November 20, 2018

Arthur Miller’s ‘Sons’: Do they seem Jewish?

After Arthur Miller’s first Broadway play, “The Man Who Had All the Luck,” bombed, closing after just four performances, the aspiring playwright vowed to find “some other kind of work” if his next play also failed.

Fortunately, his next play was “All My Sons,” which ran in 1947 for 328 nights on Broadway and was both a critical and commercial success.

Encouraged, Miller went on to write “Death of a Salesman,” which ran two years straight on Broadway and sealed the young Jewish writer’s reputation.

“All My Sons” became a movie in 1948, with Edward G. Robinson in the lead role, and has been performed all over the world. This October and November, it will be revived by the acclaimed A Noise Within (ANW) theater company in Pasadena.

When Miller’s two plays first were seen, one of the popular tribal cocktail games was to guess whether the key characters — Joe Keller in “All My Sons” and Willy Loman in “Death of a Salesman” — were meant to be Jewish.

The case for a “Jewish” Loman was buttressed by the fact that, by critical consensus, the two definitive interpretations of the role were by two Jewish actors — Lee J. Cobb (nee Leo Jacob) in the original Broadway production, and Dustin Hoffman in the acclaimed 1985 TV version.

However, the case for a Jewish interpretation of “All My Sons” is more difficult, so the Journal talked to Rafael Goldstein, who will essay the crucial role of Chris Keller in the ANW production.

In the play, Chris is one of two sons of Joe Keller, a successful businessman, who has been indicted for knowingly shipping defective engines for the P-40 fighter aircraft widely used in World War II.

The defects caused the planes to crash, causing the death of 21 American pilots, among them Joe Keller’s older son, Larry, who is officially listed as missing in action.

Based on an actual wartime scandal, the play’s Joe Keller manages to shift most of the blame onto a business partner and neighbor, who goes to jail while Joe remains free to build up his business.

Chris, himself a war veteran, eventually learns the truth, but cannot bear to confront and indict his own father.

 “Above all, this [play] is Chris’ story, and all the action swirls about him,” notes Geoff Elliott, ANW’s artistic co-director, who plays the role of Joe Keller.

“ ‘All My Sons’ is among the most personally meaningful plays I have ever directed,” Elliott said, “and is a wonderful introduction to Arthur Miller and the work we do here at A Noise Within.”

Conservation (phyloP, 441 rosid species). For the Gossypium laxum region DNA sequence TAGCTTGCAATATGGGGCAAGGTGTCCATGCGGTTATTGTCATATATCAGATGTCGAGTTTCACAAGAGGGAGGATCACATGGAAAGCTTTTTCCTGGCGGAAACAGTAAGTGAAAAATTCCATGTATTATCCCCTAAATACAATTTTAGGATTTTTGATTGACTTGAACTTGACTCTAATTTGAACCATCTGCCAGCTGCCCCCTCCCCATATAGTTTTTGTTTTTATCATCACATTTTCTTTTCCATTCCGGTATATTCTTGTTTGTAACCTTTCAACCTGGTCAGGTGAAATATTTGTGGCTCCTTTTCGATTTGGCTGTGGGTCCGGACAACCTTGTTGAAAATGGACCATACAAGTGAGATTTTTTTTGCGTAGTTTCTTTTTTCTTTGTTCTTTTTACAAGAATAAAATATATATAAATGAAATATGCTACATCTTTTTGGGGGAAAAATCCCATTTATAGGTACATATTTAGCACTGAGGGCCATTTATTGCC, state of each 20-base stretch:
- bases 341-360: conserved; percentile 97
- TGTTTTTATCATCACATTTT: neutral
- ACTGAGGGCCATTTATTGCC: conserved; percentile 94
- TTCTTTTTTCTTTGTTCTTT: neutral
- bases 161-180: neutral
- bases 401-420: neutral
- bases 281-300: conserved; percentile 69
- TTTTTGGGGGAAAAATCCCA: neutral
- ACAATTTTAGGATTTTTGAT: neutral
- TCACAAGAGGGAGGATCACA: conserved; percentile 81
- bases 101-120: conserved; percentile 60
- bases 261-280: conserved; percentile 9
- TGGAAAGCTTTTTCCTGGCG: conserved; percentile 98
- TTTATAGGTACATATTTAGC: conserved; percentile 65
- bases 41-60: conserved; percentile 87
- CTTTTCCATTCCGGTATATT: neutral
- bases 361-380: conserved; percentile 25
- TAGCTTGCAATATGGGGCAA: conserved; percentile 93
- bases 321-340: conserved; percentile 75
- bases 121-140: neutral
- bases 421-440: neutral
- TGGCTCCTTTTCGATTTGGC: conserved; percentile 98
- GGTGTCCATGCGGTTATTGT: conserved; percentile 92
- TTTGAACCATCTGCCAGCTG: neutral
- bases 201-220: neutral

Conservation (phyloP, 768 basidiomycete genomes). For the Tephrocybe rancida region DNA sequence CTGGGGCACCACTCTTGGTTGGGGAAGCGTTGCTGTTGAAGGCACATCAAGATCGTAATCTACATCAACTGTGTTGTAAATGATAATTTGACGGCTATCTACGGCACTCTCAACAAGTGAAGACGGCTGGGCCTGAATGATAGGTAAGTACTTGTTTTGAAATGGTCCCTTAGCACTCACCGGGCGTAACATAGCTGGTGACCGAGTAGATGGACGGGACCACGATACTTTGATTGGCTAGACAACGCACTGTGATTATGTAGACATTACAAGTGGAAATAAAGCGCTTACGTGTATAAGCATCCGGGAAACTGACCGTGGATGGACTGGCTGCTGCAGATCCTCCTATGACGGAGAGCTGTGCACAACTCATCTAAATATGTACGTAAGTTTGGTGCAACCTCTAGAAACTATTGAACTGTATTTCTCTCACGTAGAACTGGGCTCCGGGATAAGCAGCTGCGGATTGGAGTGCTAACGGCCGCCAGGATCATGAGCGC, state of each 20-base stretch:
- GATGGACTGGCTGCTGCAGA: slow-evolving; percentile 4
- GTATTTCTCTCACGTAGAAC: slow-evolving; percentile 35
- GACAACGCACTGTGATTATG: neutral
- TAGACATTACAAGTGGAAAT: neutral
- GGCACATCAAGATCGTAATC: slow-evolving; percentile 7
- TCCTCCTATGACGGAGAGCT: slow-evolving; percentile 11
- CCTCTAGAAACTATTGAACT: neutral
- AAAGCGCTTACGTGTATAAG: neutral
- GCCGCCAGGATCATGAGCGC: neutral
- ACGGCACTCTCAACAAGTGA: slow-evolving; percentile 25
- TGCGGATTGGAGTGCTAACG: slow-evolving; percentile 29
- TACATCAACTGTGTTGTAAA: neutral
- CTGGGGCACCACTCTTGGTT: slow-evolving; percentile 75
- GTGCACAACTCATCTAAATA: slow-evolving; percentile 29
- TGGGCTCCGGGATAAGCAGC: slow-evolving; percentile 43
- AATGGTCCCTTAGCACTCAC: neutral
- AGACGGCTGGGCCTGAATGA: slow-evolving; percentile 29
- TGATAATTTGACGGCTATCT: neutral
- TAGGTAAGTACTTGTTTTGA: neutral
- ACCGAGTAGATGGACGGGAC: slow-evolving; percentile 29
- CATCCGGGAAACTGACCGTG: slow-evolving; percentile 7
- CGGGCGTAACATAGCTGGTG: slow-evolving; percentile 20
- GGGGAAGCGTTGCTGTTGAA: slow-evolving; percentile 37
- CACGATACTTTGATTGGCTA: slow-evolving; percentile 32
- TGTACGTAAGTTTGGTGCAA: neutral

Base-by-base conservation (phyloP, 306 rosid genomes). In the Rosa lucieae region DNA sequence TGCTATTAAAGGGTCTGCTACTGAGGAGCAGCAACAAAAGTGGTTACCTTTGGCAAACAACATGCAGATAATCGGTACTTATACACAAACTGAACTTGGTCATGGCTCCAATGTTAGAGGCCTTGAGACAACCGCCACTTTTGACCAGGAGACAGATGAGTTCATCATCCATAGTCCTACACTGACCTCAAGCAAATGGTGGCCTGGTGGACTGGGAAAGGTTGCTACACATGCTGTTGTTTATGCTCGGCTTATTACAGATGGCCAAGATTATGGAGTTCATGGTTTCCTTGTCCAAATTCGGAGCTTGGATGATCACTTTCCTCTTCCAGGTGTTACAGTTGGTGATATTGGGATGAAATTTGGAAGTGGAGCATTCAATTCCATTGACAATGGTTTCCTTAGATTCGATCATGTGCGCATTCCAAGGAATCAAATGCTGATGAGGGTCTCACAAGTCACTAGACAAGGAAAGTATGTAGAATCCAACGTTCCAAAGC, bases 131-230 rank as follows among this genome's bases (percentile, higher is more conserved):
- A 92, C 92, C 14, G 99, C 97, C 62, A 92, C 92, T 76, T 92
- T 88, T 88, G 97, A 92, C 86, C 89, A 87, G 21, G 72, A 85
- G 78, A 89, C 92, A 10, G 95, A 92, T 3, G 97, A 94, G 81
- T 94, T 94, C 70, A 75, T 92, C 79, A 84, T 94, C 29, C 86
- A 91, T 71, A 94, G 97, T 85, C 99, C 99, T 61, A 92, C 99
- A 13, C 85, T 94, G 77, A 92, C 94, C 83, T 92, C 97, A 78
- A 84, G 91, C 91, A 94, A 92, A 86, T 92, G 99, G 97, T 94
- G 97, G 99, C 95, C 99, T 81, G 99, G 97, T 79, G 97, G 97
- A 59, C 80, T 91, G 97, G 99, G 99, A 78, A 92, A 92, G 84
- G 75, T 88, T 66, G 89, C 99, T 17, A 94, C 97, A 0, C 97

In portraying Chris in the upcoming production, Goldstein said he sees his character as a survivor. “He’s been through the war and comes home to find that the war isn’t really over.”

The play itself, Goldstein added, “is among the most trenchant works by an American master. It is a story about grief and sin and redemption that rivals the Greeks in its power.”

Goldstein, 29, a Pasadena native, is a “homegrown” resident artist, who joined ANW when he was 15. His Jewish father, an English professor at CSU Los Angeles, used to bring home books of plays to give his young son an early start, and Goldstein had his first speaking role at 3 as the son of Adam and Eve.

Since joining the company, he has acted in a series of Shakespearean classics, and in other venues has portrayed Frankenstein’s creation in “Monster” and Juror No. 5 in “Twelve Angry Men.”

His mother, a psychologist, is Catholic, and he grew up “bi-religious,” as he put it, which includes a Passover seder each year, and recitation of the ha-Motzi prayer.

An interesting analysis of Miller as a “Jewish” writer comes from Enoch Brater, who, in his book “Arthur Miller’s Global Theater,” explains the playwright’s immense popularity in Israel.

“Miller is a particular kind of Jewish writer,” Brater noted, “one who offers the same insistent moral imperatives and legalistic thrust — and, at times, biblical rhythms and elevated rhetoric — reminiscent of those ancient texts sacred to the Jewish people.”

Among all his works, Miller expressed his Jewish angst most explicitly in his 1945 novel, “Focus.” Its underlying anxiety is based on Miller’s own experience working the night shift at the Brooklyn Navy Yard during World War II, where the pervasive anti-Semitism he encountered among his multiethnic co-workers made him deeply apprehensive about the future of American Jews.

As in “Gentleman’s Agreement,” in which the protagonist only pretends to be Jewish, the main character in “Focus,” Lawrence Newman, is actually a solid gentile who, after putting on his first pair of glasses, suddenly “seems” Jewish, even to his wife.

As a result, he loses his longtime job as a manager, can’t find new work and neighborhood members of the Christian Front beat him up.

Miller himself foresaw a postwar “new politics of race and religion, and not in the South, but in New York.” The pessimistic scenario did not materialize and in the mid-1980s, he could write, “When one is tempted to say that everything in the world has gotten worse, here is one shining exception.”


A Noise Within will present “All My Sons” Oct. 11 through Nov. 21 at its theater, 3352 E. Foothill Blvd., Pasadena. For information and tickets, call (626) 356-3100 or visit